On the first of June, Code Pink showed up outside the Lush Cosmetics stores on M st in Georgetown around the corner from the Embassy of Venezuala. They were there to demand that Lush shut down their two stores in Saudi Arabia, where women are tortured and imprisoned for protesting male guardianship laws and other misogynist Saudi oppression.These laws have been called gender apartheid.
Lush has already withdrawn from Israel in response to the BDS (Boycott Divestment Sanctions) campaign against that country’s aparthied laws targetting Palestinians. Israel is of course by no means the only human rights violator in the Middle East, and Code Pink is well aware of that. Saudi Arabia is one of the last absolute monarchies on Earth as well as quite possibly the worst country on Earth to be born a woman in. Saudi Arabia is infamous for their “male guardianship” requirement against women, which forbid women from making any important decisions (other than fleeing the country over the objection of the government) with the consent of a male relative. Code Pink said at the protest that there is “Nothing Lush about torturing women” who object to these policies.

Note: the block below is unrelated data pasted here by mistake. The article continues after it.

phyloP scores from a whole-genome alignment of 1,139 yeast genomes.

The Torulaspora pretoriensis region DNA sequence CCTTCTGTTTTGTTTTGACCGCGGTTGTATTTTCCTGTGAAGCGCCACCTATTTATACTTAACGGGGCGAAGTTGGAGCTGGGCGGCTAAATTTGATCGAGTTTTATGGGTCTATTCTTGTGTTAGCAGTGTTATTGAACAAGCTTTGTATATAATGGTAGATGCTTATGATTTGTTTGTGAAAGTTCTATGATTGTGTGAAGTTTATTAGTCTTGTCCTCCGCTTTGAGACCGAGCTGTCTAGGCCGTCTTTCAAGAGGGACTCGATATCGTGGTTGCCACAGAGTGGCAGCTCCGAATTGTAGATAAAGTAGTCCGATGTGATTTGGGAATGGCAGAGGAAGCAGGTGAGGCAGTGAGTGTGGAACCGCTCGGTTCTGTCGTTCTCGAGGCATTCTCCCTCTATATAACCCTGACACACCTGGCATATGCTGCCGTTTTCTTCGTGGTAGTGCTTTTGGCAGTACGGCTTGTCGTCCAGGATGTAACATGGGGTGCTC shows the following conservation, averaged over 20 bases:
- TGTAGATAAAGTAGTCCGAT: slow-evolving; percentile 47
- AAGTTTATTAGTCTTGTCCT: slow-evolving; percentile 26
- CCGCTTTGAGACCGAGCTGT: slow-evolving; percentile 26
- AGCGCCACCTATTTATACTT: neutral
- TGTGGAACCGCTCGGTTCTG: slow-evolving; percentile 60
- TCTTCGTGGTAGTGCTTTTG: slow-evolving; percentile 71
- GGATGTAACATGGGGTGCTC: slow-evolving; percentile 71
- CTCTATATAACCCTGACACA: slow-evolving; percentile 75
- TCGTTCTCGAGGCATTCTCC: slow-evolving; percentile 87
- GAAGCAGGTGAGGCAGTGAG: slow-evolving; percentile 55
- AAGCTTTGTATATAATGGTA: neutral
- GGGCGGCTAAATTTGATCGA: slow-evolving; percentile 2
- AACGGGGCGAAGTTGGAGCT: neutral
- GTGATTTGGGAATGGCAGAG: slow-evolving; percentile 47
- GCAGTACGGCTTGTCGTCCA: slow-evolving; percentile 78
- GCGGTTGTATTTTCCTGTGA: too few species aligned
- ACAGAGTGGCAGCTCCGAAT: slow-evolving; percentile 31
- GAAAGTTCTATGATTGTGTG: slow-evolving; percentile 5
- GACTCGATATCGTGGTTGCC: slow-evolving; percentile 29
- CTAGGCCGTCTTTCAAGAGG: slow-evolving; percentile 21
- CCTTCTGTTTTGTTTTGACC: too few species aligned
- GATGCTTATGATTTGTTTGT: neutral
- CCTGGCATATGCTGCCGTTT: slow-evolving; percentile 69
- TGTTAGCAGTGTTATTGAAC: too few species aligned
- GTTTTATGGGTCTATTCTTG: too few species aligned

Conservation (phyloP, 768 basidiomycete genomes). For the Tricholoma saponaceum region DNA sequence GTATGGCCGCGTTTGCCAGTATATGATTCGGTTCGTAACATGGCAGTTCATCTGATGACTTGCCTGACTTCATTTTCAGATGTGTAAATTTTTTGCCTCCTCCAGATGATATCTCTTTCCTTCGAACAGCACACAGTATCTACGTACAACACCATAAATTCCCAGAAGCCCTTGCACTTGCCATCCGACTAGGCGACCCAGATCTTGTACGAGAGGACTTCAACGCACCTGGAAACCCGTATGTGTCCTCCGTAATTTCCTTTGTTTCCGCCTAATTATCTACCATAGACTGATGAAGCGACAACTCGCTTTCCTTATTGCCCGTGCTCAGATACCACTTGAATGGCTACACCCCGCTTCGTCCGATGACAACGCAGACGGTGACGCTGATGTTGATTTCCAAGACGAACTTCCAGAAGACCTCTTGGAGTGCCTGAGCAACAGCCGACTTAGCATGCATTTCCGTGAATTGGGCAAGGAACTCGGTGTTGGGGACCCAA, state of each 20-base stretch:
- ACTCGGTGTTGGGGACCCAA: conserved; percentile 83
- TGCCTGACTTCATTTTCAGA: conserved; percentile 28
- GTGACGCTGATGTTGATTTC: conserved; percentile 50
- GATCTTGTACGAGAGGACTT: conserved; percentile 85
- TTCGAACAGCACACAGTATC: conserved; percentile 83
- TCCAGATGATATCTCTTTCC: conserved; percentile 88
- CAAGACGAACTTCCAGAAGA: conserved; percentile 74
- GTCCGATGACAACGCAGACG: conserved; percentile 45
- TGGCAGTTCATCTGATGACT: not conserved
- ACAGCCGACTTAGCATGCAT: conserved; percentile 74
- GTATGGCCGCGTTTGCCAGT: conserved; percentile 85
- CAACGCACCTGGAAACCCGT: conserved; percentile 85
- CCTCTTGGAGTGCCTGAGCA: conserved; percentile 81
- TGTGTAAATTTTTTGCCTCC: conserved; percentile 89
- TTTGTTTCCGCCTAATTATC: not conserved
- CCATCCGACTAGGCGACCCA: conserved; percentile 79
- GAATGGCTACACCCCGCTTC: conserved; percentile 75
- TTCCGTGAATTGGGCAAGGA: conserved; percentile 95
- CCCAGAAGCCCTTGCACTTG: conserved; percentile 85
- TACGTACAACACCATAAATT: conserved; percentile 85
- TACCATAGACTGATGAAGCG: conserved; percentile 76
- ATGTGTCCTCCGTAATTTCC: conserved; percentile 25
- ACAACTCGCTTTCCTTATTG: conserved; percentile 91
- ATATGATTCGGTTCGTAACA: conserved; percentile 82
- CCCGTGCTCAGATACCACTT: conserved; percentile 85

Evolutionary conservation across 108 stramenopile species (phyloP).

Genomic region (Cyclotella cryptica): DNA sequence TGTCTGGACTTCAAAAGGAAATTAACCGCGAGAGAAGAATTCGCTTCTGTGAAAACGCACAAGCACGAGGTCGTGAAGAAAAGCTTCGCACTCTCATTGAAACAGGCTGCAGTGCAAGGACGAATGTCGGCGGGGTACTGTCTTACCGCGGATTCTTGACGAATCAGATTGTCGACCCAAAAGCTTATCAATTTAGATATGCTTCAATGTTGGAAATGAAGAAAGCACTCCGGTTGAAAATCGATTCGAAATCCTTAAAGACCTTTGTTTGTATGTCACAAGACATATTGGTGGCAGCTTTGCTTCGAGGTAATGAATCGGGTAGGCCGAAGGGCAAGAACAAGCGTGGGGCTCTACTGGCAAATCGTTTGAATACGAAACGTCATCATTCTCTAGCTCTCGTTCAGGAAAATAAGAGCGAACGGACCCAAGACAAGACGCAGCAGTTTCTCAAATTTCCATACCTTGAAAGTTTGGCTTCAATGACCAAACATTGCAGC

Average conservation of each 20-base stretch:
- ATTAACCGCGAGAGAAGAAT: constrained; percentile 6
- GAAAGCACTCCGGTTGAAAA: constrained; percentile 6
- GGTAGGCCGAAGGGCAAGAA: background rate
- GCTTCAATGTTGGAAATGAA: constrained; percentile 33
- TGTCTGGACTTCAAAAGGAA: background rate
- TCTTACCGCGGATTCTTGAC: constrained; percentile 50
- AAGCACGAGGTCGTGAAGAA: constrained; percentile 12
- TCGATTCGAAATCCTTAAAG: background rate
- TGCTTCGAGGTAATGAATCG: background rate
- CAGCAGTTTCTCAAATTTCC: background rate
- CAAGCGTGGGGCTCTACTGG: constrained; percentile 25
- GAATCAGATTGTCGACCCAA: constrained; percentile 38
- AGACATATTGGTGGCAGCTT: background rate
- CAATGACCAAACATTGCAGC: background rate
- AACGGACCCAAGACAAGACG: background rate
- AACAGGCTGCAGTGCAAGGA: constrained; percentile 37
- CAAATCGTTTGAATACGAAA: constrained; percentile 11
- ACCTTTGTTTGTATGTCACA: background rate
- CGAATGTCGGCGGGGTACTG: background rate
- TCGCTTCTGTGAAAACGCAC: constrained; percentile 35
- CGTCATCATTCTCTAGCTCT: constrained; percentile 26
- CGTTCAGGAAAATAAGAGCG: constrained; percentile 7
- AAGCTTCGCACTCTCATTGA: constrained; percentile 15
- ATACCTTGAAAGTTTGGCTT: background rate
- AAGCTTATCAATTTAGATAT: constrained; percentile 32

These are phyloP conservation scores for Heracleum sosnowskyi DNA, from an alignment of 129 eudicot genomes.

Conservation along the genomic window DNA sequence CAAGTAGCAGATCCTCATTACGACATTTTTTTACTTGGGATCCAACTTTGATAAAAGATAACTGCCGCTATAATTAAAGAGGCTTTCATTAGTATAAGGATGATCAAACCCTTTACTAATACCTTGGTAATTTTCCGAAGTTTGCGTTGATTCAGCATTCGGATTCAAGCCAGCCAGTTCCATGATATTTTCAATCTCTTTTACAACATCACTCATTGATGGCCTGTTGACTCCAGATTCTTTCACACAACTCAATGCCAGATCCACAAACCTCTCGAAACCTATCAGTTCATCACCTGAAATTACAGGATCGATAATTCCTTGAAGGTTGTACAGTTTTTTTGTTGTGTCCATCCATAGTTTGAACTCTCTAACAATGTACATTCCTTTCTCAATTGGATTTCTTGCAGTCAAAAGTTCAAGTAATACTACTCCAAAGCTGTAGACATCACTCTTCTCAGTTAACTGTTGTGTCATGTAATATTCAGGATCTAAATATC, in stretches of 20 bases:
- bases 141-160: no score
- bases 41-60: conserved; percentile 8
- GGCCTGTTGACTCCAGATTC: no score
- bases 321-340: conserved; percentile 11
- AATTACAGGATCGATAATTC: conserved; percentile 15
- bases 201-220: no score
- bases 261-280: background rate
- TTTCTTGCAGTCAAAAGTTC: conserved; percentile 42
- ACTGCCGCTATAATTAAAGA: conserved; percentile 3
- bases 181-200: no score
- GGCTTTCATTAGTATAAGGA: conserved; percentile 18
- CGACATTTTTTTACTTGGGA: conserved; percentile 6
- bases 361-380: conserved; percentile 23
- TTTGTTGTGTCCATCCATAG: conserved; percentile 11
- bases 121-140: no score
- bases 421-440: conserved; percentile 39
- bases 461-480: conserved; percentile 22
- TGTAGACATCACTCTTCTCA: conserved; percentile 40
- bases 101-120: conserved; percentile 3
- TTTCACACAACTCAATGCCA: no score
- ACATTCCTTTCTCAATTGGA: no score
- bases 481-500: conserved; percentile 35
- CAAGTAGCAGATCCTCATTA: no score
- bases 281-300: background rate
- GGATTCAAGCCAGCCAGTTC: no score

Code Pink pointed out that Lush’s “bath bombs” are not exactly the kind of bombs Saudi Arabia and their stooges are dropping on Yemen, which due to Saudi intervention in their civil war is now being called the worst humanitarian crisis on the entire planet.
After the protest at Lush, Code Pink protested a second time at the nearly and entirely unmarked building housing the Saudi military attache’s office. This is on 30th street within sight of the Venezualan Embassy in which Code Pink withstood a 37 day siege while defending the building against the US backed supporters of three time failed coup plotter Juan Guaido. Yes, Code Pink paid a quick visit to what now may be the only embassy in DC that cannot issue passports or visas, or indeed any document that would be recognized at their own country’s border.
Getting Lush to abandon Saudi Arabia might not seem to be a direct threat to the Saudi monarchy, but BDS campaigns against Saudi Arabia start racking up wins, the oil companies could well face pressure to stop buying Saudi oil. It was BDS that played a major role in forcing an end to racial apartheid in South Africa, and the government of Israel treats BDS as a serious threat to their policies and rule. Saudi Arabia had better listen too: If this gets going, oil companies may have to boycott Saudi oil or risk women drivers boycotting their gas stations. Saudi Arabia would have to drop their male guardianship laws or watch their whole economy dry up and blow away.